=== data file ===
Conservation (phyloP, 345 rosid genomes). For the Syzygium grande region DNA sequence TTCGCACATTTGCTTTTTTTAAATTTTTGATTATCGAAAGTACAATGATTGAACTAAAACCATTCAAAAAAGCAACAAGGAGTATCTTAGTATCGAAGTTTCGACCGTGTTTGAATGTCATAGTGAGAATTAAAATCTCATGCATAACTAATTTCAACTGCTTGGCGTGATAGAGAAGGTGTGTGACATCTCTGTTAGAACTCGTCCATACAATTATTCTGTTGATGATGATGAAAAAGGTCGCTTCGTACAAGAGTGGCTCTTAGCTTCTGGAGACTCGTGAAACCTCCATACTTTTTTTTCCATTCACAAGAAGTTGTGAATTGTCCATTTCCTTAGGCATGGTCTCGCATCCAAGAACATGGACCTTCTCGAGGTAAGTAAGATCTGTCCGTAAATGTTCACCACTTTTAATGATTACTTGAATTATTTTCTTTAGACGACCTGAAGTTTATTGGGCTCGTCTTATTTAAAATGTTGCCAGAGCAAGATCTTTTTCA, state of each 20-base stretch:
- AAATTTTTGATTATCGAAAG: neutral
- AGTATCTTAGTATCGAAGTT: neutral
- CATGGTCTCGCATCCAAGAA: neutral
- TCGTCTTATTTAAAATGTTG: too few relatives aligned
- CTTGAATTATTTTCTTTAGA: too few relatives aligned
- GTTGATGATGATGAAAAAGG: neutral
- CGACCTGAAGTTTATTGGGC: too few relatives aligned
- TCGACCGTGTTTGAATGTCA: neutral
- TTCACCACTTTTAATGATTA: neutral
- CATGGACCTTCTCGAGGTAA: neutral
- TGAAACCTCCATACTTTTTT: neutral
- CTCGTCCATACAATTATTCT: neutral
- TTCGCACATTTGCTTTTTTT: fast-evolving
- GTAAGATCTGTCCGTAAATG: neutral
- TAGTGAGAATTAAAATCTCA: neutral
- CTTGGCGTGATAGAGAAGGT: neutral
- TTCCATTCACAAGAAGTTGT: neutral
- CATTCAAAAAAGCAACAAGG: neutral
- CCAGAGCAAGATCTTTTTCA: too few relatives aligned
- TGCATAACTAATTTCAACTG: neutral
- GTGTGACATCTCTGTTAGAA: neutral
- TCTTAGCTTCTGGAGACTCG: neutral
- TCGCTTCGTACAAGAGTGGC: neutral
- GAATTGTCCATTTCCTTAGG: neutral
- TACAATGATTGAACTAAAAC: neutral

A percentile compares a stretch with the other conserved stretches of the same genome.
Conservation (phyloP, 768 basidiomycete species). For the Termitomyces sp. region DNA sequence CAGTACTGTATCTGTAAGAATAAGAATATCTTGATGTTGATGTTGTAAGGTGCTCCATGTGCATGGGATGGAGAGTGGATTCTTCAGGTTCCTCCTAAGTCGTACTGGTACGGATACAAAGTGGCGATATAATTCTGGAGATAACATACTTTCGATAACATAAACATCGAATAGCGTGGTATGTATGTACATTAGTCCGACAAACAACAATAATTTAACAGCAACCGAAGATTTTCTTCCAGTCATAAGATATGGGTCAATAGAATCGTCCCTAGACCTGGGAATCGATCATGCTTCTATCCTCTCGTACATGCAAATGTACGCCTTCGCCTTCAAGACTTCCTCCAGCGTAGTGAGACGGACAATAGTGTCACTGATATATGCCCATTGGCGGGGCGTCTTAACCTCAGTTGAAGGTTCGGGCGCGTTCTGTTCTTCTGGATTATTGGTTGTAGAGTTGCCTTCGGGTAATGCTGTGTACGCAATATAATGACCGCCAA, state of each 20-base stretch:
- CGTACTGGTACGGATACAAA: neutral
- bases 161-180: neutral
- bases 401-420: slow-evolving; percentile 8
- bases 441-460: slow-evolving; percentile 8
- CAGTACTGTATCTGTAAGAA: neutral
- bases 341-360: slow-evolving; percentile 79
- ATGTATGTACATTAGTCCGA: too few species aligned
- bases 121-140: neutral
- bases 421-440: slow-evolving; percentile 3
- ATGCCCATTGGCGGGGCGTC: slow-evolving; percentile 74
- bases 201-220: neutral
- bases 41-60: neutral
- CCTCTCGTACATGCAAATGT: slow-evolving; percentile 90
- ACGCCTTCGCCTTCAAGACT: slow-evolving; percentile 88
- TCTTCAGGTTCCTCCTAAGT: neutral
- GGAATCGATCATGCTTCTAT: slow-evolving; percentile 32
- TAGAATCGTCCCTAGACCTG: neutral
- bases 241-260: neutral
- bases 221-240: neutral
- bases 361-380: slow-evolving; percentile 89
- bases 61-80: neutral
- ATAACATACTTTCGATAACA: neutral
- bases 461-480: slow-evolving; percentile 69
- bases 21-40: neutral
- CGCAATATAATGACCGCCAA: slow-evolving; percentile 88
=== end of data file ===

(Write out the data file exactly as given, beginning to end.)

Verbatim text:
Conservation (phyloP, 345 rosid genomes). For the Syzygium grande region DNA sequence TTCGCACATTTGCTTTTTTTAAATTTTTGATTATCGAAAGTACAATGATTGAACTAAAACCATTCAAAAAAGCAACAAGGAGTATCTTAGTATCGAAGTTTCGACCGTGTTTGAATGTCATAGTGAGAATTAAAATCTCATGCATAACTAATTTCAACTGCTTGGCGTGATAGAGAAGGTGTGTGACATCTCTGTTAGAACTCGTCCATACAATTATTCTGTTGATGATGATGAAAAAGGTCGCTTCGTACAAGAGTGGCTCTTAGCTTCTGGAGACTCGTGAAACCTCCATACTTTTTTTTCCATTCACAAGAAGTTGTGAATTGTCCATTTCCTTAGGCATGGTCTCGCATCCAAGAACATGGACCTTCTCGAGGTAAGTAAGATCTGTCCGTAAATGTTCACCACTTTTAATGATTACTTGAATTATTTTCTTTAGACGACCTGAAGTTTATTGGGCTCGTCTTATTTAAAATGTTGCCAGAGCAAGATCTTTTTCA, state of each 20-base stretch:
- AAATTTTTGATTATCGAAAG: neutral
- AGTATCTTAGTATCGAAGTT: neutral
- CATGGTCTCGCATCCAAGAA: neutral
- TCGTCTTATTTAAAATGTTG: too few relatives aligned
- CTTGAATTATTTTCTTTAGA: too few relatives aligned
- GTTGATGATGATGAAAAAGG: neutral
- CGACCTGAAGTTTATTGGGC: too few relatives aligned
- TCGACCGTGTTTGAATGTCA: neutral
- TTCACCACTTTTAATGATTA: neutral
- CATGGACCTTCTCGAGGTAA: neutral
- TGAAACCTCCATACTTTTTT: neutral
- CTCGTCCATACAATTATTCT: neutral
- TTCGCACATTTGCTTTTTTT: fast-evolving
- GTAAGATCTGTCCGTAAATG: neutral
- TAGTGAGAATTAAAATCTCA: neutral
- CTTGGCGTGATAGAGAAGGT: neutral
- TTCCATTCACAAGAAGTTGT: neutral
- CATTCAAAAAAGCAACAAGG: neutral
- CCAGAGCAAGATCTTTTTCA: too few relatives aligned
- TGCATAACTAATTTCAACTG: neutral
- GTGTGACATCTCTGTTAGAA: neutral
- TCTTAGCTTCTGGAGACTCG: neutral
- TCGCTTCGTACAAGAGTGGC: neutral
- GAATTGTCCATTTCCTTAGG: neutral
- TACAATGATTGAACTAAAAC: neutral

A percentile compares a stretch with the other conserved stretches of the same genome.
Conservation (phyloP, 768 basidiomycete species). For the Termitomyces sp. region DNA sequence CAGTACTGTATCTGTAAGAATAAGAATATCTTGATGTTGATGTTGTAAGGTGCTCCATGTGCATGGGATGGAGAGTGGATTCTTCAGGTTCCTCCTAAGTCGTACTGGTACGGATACAAAGTGGCGATATAATTCTGGAGATAACATACTTTCGATAACATAAACATCGAATAGCGTGGTATGTATGTACATTAGTCCGACAAACAACAATAATTTAACAGCAACCGAAGATTTTCTTCCAGTCATAAGATATGGGTCAATAGAATCGTCCCTAGACCTGGGAATCGATCATGCTTCTATCCTCTCGTACATGCAAATGTACGCCTTCGCCTTCAAGACTTCCTCCAGCGTAGTGAGACGGACAATAGTGTCACTGATATATGCCCATTGGCGGGGCGTCTTAACCTCAGTTGAAGGTTCGGGCGCGTTCTGTTCTTCTGGATTATTGGTTGTAGAGTTGCCTTCGGGTAATGCTGTGTACGCAATATAATGACCGCCAA, state of each 20-base stretch:
- CGTACTGGTACGGATACAAA: neutral
- bases 161-180: neutral
- bases 401-420: slow-evolving; percentile 8
- bases 441-460: slow-evolving; percentile 8
- CAGTACTGTATCTGTAAGAA: neutral
- bases 341-360: slow-evolving; percentile 79
- ATGTATGTACATTAGTCCGA: too few species aligned
- bases 121-140: neutral
- bases 421-440: slow-evolving; percentile 3
- ATGCCCATTGGCGGGGCGTC: slow-evolving; percentile 74
- bases 201-220: neutral
- bases 41-60: neutral
- CCTCTCGTACATGCAAATGT: slow-evolving; percentile 90
- ACGCCTTCGCCTTCAAGACT: slow-evolving; percentile 88
- TCTTCAGGTTCCTCCTAAGT: neutral
- GGAATCGATCATGCTTCTAT: slow-evolving; percentile 32
- TAGAATCGTCCCTAGACCTG: neutral
- bases 241-260: neutral
- bases 221-240: neutral
- bases 361-380: slow-evolving; percentile 89
- bases 61-80: neutral
- ATAACATACTTTCGATAACA: neutral
- bases 461-480: slow-evolving; percentile 69
- bases 21-40: neutral
- CGCAATATAATGACCGCCAA: slow-evolving; percentile 88